Franco Files: The Rude Waiter


People often ask where the French get their reputation for being so rude. And then other people indignantly reply, “I was in France just last month, and they are not rude at all!” Which is true but does not answer the question.
To be fair, the rumor has existed since the Romans conquered Gaul and turned Lutèce into a medical resort town centuries ago, but I believe that I have rooted out one of the primary sources of the rumor: the Parisian waiter.
Before you get excited, I know that Parisian waiters are not rude. Well, there are some that are, but no more so than elsewhere on the planet. And frankly I prefer a savory Gallic tongue-lashing to having someone spit in my soup. But being a waiter in Paris is a profession, and there are a few different customs and styles that seem to set tongues wagging Stateside. 

Because they are the professionals and you are merely the client, waiters assume that you rely on their expertise. So when you go to a restaurant and request salmon, with the pepper sauce that is on the menu but that is destined for the steak, the waiter may say non! He is sure that these flavors do not mix well, and he feels responsible for your enjoying your meal. Which can be frustrating. Especially if you know that you love this dish, and there ends up being a 20-minute argument between the waiter and your date.
But it can also be an education, like the time a girlfriend and I ordered white wine with the pressed duck at La Trip d’Argent. The sommelier refused to participate in such a crime. We were students, and it was painfully obvious that we’d starved ourselves for months to afford this meal, so he offered to comp us a more expensive bottle of red, which was a revelation for two Californians who had thought zinfandel was something chic. At the end of the meal, our sommelier arrived with two sheepskin vests and an invitation to follow him down into the historic cellars, where we saw treasures that included an Armagnac from the Napoleonic era.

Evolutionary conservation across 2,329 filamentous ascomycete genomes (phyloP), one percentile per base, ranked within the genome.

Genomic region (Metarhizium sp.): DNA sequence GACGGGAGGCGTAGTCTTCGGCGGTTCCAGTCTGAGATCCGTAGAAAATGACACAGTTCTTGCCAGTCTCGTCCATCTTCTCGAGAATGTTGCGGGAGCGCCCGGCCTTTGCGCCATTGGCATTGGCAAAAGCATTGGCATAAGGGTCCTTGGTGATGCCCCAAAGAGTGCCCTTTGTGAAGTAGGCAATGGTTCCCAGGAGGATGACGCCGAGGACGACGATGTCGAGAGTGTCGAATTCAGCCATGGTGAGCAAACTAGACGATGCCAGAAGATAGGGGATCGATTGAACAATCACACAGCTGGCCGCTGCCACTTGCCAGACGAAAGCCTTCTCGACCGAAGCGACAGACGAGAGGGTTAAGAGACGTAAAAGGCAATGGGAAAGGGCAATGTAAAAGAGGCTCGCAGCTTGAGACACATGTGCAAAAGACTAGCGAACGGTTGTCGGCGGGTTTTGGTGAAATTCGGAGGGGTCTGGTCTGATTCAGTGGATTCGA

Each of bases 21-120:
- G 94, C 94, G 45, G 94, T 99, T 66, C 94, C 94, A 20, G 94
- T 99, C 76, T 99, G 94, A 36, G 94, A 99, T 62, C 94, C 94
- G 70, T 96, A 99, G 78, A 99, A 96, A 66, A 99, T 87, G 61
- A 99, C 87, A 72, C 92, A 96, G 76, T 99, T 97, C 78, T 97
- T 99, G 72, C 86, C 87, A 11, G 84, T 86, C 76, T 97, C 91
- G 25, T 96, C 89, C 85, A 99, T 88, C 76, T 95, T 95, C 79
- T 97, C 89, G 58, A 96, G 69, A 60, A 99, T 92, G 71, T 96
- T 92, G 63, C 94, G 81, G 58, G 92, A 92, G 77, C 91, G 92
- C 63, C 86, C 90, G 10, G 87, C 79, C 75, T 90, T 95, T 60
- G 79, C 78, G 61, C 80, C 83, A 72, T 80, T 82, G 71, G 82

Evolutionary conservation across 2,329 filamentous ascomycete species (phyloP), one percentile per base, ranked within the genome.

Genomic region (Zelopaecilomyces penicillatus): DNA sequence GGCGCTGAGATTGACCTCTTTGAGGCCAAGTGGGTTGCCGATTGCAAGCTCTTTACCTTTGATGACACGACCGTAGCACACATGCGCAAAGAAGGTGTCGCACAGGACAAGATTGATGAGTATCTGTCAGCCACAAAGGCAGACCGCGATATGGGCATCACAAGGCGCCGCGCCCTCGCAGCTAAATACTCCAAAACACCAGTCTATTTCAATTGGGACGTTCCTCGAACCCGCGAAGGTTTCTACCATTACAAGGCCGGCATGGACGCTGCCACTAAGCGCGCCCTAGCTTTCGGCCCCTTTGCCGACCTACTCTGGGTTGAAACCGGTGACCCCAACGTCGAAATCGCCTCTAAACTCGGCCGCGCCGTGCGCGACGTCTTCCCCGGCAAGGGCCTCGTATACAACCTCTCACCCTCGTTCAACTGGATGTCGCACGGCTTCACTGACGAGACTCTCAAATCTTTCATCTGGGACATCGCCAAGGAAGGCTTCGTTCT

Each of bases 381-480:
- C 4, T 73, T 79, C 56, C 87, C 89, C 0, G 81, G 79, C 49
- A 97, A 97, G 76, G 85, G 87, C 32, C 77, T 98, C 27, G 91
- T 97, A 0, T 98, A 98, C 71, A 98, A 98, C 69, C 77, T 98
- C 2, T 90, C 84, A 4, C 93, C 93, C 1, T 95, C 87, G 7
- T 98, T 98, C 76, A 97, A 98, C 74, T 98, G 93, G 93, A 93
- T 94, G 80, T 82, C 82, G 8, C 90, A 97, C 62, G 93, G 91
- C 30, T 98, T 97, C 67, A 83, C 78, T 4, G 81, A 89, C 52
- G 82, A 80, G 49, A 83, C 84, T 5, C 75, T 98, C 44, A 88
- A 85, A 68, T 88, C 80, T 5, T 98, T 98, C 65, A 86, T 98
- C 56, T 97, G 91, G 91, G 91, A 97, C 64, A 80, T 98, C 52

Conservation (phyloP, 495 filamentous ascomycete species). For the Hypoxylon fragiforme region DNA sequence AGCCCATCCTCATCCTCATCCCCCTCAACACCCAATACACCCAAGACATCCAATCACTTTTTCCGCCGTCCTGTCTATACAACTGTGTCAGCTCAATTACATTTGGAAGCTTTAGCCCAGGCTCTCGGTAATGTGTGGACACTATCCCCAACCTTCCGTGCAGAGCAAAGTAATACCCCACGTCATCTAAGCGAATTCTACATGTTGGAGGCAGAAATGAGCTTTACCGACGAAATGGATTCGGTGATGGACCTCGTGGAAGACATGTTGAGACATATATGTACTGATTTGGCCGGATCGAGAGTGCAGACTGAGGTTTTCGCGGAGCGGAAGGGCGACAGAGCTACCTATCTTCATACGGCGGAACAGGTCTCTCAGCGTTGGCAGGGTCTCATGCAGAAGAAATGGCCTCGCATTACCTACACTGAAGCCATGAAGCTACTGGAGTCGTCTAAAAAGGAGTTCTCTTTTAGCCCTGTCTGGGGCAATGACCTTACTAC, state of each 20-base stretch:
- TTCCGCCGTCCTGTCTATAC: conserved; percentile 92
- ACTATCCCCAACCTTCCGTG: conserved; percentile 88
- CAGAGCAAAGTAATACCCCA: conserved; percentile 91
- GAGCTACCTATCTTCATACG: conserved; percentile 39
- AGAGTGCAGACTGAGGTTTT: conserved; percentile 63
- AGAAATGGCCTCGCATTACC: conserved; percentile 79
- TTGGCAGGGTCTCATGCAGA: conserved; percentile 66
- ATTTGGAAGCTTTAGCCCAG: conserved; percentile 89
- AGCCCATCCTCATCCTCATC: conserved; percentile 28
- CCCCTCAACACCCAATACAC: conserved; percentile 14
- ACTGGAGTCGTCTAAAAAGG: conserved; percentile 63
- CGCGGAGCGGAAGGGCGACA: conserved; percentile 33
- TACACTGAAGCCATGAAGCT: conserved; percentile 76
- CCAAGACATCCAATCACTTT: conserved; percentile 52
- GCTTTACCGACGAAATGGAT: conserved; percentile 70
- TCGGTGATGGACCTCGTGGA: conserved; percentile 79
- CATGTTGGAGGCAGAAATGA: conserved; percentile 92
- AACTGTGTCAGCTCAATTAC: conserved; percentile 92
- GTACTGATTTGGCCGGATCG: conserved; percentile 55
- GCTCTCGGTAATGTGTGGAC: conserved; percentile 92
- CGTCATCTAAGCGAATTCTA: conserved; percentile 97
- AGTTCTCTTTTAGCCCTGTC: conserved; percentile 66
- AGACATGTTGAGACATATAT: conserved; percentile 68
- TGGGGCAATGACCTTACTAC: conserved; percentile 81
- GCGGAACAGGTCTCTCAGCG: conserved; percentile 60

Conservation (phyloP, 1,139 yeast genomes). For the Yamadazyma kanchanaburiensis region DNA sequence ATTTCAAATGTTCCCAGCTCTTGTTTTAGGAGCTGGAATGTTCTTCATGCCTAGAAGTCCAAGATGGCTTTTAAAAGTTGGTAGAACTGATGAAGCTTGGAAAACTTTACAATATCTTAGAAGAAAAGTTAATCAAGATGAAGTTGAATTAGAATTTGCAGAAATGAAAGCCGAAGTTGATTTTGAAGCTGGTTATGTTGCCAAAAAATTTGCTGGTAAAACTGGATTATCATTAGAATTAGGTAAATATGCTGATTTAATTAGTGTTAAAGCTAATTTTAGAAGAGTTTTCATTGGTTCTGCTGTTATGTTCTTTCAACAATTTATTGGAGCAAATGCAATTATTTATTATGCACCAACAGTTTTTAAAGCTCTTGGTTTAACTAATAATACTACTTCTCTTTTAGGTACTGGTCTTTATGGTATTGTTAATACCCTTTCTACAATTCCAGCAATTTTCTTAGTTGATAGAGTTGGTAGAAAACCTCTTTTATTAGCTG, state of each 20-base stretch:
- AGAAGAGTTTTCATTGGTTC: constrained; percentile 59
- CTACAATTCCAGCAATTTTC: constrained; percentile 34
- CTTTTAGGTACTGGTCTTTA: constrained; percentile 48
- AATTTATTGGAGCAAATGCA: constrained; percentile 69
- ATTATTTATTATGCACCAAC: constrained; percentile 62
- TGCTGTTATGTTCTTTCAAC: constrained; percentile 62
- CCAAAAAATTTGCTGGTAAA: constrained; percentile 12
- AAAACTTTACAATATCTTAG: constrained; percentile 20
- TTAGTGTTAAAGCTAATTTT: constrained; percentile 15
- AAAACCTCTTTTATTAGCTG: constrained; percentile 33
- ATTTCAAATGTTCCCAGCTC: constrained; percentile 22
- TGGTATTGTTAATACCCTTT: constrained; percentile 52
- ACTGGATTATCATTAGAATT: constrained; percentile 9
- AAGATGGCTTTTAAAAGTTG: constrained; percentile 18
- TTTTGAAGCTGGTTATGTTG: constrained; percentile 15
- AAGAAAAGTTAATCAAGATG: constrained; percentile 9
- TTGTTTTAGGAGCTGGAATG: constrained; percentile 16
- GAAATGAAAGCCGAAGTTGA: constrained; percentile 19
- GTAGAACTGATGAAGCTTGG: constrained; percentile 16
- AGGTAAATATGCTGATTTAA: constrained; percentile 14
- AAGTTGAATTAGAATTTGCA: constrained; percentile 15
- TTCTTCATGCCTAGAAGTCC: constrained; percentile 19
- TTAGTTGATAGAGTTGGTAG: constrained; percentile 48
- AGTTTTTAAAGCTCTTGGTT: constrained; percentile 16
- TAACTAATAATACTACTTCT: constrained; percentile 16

Once your order has been accepted, problems arise, as those used to quick service get impatient. But the food needs to be prepared, and usually the table is yours for the afternoon or evening, so the waiter can’t even imagine that you are feeling rushed. If you are in a hurry, there is the task of catching his eye (the profession is mostly male in France), which is everywhere except on you. This makes sense when you stop to count the number of tables he is working and realize that it is twice the amount you’d expect. In France waiters are paid a living wage and restaurants hire considerably less staff, so you are not being ignored. His hands are full. Literally.

The final straw comes when you are ready to leave but have not yet received the check. Is he never going to bring the bill? Well, no, not if he is polite. In France it is considered rude to deliver the bill prior to the diner’s request, as this could make the guest feel rushed and be perceived as an invitation to leave. So you are going to have to ask for that bill. Which arrives with the service charge already included, 15 percent off the bat. You have no say in the matter, regardless of the service, and that gets some visitors angry. Really angry. So angry that they return home and let everyone know that France is horrible and the Parisians are RUDE!
Well, not particularly. And now that you’ve read this piece, you can dish out some rumors of your own.